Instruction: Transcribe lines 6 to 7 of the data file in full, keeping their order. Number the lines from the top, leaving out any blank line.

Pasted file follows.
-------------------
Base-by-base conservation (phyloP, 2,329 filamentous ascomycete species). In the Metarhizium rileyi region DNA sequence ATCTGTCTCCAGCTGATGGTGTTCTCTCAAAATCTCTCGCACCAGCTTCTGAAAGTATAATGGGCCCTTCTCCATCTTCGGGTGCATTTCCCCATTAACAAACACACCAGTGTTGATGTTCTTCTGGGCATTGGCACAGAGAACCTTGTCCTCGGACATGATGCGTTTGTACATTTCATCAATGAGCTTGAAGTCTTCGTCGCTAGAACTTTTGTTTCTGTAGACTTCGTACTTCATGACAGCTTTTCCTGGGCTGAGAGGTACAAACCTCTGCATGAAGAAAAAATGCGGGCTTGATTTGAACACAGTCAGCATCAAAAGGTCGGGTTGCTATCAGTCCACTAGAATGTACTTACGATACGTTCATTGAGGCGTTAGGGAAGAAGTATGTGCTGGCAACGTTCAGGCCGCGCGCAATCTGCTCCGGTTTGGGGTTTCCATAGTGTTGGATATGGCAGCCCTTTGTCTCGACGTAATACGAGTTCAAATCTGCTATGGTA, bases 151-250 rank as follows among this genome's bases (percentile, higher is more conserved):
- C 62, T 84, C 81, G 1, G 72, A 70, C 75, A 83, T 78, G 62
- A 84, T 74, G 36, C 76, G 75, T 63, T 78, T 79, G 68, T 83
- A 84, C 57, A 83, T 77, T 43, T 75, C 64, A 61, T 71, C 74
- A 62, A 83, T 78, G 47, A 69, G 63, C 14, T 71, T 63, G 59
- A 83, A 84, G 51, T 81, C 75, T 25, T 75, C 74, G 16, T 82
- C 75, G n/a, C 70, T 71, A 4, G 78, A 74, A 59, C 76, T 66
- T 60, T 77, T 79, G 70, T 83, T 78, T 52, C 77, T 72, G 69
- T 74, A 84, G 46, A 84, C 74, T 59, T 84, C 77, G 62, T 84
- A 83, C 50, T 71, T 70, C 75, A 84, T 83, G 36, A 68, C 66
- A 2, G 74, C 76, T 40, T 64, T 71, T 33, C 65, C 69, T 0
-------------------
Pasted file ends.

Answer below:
- A 83, A 84, G 51, T 81, C 75, T 25, T 75, C 74, G 16, T 82
- C 75, G n/a, C 70, T 71, A 4, G 78, A 74, A 59, C 76, T 66